I get a lot of questions from readers about the Korean University Job Interview. First of all, I’ll say that they are quite different from job interviews “back home,” wherever that may be. You’ll probably get asked far more personal questions than in Korea, and of course, you should answer them! These questions may even perhaps be downright illegal in the country you’re from. There are no such notions in Korea and anything is fair game.
A selection of this week’s news and commentary on Korean culture
I must admit feeling very spoiled reading this recent WSJ piece about the difficulty (read: ‘virtual impossibility’) of wiring the rural United States for broadband. The problem of course boils down to too few customers spread over too large an area, which, barring some massive infrastructure spending initiative, makes laying the requisite amount of fiber optic cable unprofitable.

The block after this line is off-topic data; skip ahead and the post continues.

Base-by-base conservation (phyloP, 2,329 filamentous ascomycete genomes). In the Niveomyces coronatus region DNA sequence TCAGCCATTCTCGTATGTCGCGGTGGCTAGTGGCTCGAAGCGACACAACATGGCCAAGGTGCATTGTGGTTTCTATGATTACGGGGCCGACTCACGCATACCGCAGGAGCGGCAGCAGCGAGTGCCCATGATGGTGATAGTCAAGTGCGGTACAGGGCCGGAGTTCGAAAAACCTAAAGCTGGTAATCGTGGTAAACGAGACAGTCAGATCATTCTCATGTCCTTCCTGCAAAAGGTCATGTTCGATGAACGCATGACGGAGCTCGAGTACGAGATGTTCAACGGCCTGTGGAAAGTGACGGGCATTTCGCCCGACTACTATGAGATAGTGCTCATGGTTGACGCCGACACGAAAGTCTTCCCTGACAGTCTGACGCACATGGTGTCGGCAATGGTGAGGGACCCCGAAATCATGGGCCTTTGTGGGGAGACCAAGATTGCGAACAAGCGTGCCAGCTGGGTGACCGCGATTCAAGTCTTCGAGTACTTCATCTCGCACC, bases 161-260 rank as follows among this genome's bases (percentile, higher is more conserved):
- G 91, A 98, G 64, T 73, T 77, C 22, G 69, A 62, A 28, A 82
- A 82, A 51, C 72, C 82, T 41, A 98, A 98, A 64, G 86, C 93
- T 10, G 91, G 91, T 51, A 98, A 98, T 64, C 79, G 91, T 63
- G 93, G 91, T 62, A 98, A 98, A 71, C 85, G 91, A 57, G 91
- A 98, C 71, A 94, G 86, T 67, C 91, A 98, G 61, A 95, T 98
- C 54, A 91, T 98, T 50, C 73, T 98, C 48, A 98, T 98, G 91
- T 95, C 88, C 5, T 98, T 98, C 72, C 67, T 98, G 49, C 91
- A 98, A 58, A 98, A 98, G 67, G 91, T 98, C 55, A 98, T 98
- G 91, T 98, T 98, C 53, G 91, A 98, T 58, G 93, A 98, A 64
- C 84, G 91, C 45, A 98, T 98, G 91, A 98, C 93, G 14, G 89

Ever wondered about some of the sounds Korean people make when speaking Korean? Some of these are called "filler words," and they fill space while adding meaning to your sentence. Using "filler words" can help your Korean to sound more like a native's, and they're easy to remember.
Some of the filler words we'll cover are 있잖아(요), 그, 저, Khhhh (however it's spelled), hissing in, 에이, and extended sounds.
Are there any other sounds or filler words you're curious about? Leave a comment here or on the video.
This is a local re-post of a piece I just wrote for The National Interest. Basically my concern here is the regular over-reaction in the West to almost anything military North Korea does. Yes, I am a hawk on Pyongyang; and yes, I worry about the missile program as much as anyone. But I am always amazed at how much hyperbole North Korea can elicit from otherwise smart people who should know better.